More Than Comics First Chapter

More Than Comics come out in a few weeks, woo! You can preorder it on Amazon now to get it on 2/23. And don't forget you can sign up to review it or help promote it, too!

For a special treat, here's the first chapter! Enjoy!


A trio of Ghostbusters bumped my shoulder, knocking me into a group of Disney princesses. I muttered a quick apology and continued through the mob, ignoring people at booths handing out flyers, swag bags, and free comics. I could barely breathe with so many bodies packed tight around me, at least half of which were in costume.
Welcome to San Diego Comic-Con, aka nerd paradise. Four days of shameless geekiness and a celebration of every fandom you could possibly think of. If you could watch it, read it, or play it, someone was probably cosplaying as a character from it.
I was in heaven.
Or at least I would be in heaven if not for the butterflies in my stomach.
Ugh. Butterflies in my stomach, seriously? Talk about a cliché. As a writer I shouldn’t even be thinking in clichés. But I was about to speak on a panel about my graphic novel, followed by my first ever book signing. At Comic-Con, of all places. It was both my dream come true and an introvert’s worst nightmare. Nothing had prepared me for the sheer enormity of the four-day event, or the chaos created by hundreds of thousands of people packed into the convention center. I couldn’t decide whether I wanted to jump up and down and cheer, or curl up in a dark corner and rock back and forth until it was all over.
But, if I was honest with myself, the real reason for those damn butterflies was the fact that I was about to meet Hector, the artist of my graphic novel, in person for the first time.
I wasn’t sure why I was so nervous about meeting him, either. I shouldn’t be nervous. We’d been friends for years, after all. But…what if it was weird when we met face to face, without computer screens and thousands of miles between us? What if we didn’t know what to say or how to act around each other? What if the connection we had online didn’t translate into real life?
What if we just didn’t click offline?
I forced my way through the crowd toward the Black Hat Comics booth. As the third largest comic book publisher, after Marvel and DC, they had a huge booth right in the middle of the exhibit hall. It could be spotted from anywhere inside thanks to the giant black wizard hat stretching all the way to the ceiling, covered in hundreds of little twinkling stars.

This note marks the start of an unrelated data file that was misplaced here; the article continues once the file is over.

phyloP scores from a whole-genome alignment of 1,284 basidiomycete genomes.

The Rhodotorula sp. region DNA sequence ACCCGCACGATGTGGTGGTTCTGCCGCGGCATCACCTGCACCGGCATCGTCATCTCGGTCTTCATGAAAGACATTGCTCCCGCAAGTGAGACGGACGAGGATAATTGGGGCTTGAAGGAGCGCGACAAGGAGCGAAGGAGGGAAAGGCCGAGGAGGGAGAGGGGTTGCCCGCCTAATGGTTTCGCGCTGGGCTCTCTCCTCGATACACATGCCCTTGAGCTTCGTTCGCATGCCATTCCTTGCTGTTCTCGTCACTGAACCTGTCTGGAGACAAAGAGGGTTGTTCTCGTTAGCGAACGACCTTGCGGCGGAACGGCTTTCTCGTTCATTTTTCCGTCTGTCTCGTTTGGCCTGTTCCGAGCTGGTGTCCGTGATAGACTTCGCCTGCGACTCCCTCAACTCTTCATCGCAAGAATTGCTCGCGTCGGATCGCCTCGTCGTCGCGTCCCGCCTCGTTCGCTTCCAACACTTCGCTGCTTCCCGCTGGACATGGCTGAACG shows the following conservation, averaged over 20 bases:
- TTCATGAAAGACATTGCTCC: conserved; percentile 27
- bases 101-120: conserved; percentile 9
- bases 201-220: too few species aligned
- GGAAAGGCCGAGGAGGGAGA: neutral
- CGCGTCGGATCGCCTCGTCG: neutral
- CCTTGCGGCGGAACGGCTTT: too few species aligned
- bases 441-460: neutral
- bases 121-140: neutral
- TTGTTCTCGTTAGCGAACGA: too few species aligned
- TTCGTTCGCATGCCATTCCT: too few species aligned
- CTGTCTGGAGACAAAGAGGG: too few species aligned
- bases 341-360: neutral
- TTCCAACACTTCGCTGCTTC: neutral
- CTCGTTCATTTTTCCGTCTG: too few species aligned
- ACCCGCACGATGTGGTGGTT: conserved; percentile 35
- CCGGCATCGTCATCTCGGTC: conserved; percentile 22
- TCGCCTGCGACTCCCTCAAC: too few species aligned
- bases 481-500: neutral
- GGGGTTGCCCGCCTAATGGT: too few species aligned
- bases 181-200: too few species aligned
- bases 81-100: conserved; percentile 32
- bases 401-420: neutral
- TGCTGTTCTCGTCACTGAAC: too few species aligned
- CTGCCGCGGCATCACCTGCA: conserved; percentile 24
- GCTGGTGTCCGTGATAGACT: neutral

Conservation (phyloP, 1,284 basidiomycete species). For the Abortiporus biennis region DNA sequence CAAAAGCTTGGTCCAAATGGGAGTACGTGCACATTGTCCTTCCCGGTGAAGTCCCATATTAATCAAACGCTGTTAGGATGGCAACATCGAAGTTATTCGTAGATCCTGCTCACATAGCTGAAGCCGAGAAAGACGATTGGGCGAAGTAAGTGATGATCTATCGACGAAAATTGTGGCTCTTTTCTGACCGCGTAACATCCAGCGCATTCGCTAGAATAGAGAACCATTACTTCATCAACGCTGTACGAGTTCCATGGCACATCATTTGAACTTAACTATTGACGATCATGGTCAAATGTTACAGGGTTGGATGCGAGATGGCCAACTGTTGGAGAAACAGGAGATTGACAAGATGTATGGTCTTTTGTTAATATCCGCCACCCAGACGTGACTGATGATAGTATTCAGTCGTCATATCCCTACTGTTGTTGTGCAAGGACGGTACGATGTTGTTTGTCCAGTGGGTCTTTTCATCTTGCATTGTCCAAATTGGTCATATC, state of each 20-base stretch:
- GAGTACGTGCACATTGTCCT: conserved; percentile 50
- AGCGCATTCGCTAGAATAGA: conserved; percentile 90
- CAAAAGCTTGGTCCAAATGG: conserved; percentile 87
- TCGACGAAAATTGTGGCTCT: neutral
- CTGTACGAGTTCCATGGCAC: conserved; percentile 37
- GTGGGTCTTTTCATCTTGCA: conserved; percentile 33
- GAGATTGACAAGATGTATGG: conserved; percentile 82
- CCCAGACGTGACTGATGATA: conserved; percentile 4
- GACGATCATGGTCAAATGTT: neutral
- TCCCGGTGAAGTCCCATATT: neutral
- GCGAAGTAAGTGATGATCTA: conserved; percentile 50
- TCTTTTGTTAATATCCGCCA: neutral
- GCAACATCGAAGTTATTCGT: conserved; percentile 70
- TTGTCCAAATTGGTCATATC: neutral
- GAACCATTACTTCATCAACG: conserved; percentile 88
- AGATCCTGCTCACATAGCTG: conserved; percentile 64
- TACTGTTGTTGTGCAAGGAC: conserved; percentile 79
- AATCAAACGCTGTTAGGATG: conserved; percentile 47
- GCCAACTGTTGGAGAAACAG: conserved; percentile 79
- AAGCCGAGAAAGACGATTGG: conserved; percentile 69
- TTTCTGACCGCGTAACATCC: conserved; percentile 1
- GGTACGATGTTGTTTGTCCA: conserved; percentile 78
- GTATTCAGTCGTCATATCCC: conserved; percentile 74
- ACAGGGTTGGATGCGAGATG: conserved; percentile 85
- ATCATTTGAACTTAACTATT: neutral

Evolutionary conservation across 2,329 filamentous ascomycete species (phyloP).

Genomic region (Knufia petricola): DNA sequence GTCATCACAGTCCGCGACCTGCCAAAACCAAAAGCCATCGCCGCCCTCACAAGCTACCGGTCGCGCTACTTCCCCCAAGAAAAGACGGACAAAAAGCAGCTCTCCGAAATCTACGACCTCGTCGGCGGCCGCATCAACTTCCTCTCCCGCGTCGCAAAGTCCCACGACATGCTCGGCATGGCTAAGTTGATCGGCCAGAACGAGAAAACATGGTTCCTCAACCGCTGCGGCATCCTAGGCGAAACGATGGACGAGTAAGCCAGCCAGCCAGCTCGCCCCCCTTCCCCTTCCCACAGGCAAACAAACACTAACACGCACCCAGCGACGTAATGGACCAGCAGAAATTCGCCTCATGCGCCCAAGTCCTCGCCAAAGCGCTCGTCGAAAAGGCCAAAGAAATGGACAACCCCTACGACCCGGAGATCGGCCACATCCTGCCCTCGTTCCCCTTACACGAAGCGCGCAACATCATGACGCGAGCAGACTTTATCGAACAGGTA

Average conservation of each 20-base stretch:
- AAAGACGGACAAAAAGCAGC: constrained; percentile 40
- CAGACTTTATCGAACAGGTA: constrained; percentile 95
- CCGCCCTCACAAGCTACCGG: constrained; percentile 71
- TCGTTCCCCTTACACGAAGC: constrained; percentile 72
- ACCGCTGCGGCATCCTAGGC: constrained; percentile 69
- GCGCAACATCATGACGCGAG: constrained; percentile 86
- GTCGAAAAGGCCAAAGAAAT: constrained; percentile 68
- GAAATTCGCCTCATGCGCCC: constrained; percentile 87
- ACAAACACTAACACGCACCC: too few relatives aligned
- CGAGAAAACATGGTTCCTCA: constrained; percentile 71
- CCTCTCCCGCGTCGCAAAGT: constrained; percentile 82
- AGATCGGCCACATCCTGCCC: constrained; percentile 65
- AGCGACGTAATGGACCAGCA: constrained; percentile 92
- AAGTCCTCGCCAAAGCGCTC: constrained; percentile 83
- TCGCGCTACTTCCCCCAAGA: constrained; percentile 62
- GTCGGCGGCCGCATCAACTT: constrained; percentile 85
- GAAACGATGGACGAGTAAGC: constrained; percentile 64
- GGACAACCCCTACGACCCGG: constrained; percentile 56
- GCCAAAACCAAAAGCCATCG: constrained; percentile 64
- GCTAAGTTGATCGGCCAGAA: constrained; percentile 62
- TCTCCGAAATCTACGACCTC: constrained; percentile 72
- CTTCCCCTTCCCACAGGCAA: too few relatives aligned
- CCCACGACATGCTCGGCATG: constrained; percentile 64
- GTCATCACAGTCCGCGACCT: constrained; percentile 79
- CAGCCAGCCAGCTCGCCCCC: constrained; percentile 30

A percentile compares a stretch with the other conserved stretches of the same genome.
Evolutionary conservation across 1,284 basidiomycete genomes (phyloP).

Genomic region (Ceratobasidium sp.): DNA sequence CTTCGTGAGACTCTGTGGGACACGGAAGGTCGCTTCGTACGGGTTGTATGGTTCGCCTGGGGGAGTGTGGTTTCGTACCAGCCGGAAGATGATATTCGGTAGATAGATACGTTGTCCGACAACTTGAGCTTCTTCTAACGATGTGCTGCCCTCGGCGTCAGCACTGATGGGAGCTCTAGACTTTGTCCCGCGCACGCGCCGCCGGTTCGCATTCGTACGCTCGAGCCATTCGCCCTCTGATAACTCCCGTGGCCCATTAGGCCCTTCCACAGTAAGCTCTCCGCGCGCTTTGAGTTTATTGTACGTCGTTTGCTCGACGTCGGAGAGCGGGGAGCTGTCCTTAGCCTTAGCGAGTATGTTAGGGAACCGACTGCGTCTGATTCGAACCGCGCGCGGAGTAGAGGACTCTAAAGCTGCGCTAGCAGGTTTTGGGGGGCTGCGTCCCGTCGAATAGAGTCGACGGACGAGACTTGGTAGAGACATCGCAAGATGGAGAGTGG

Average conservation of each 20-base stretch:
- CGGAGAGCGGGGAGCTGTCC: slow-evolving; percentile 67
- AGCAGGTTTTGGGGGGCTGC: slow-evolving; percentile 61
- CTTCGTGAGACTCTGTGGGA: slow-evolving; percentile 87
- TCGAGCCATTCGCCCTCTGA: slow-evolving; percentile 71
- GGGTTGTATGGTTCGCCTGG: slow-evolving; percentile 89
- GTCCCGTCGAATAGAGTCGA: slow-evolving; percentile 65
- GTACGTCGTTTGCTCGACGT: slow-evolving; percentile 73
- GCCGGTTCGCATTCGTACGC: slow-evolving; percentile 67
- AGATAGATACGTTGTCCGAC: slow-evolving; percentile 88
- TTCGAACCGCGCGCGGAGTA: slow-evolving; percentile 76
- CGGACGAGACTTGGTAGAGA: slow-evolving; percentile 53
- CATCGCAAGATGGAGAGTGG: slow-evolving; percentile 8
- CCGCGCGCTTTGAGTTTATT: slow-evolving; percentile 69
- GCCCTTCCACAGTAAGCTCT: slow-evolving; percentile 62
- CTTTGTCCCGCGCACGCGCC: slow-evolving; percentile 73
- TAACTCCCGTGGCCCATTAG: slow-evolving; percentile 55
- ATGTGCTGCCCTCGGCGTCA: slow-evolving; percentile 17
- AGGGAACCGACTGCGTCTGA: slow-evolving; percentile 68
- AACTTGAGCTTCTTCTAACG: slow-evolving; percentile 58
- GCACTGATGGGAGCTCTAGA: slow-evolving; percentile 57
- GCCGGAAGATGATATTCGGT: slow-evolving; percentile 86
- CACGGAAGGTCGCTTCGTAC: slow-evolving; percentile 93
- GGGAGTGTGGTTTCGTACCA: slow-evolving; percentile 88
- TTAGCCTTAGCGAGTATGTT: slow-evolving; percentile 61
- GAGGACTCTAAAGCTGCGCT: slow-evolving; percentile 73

There was no sign of Hector yet, but I spotted the trim, dark goatee and wire-frame glasses of our editor Miguel, who stood behind a table covered in free post cards, buttons, magnets, and sample comics.
“Hey, Tara,” he said, giving me a quick hug. “Good to see you again. Are you ready for your panel?”
“I hope so.”
“I know you’ll do great. We’re just waiting for Hector now and then we’ll head up to the room.”
I shuffled out of the way of someone carrying a huge box of action figures into the booth. I stepped back and the crowd swallowed me up, blocking my view, and I had to fight my way through.
When I emerged, Hector stood beside Miguel, shaking hands and making their introductions. His mouth curled into a slight grin as our eyes made contact. My heart skipped a beat at the sight – another cliché, but given the circumstances, could anyone blame me?
He was so much bigger in person than I’d imagined. Not just tall, but broad and muscular, too. I’d seen him through a webcam, in photos, and on The Sound, but I had never seen the full package up close like this. Nothing had prepared me for how large and masculine he’d be in real life.
Or how insanely hot he would be.
He’d always been good looking, of course. But in person he was mouth-wateringly gorgeous, the living embodiment of tall, dark, and handsome with curly hair peeking out from under his Villain Complex baseball cap, smooth, bronze skin, and warm, brown eyes I could fall into forever.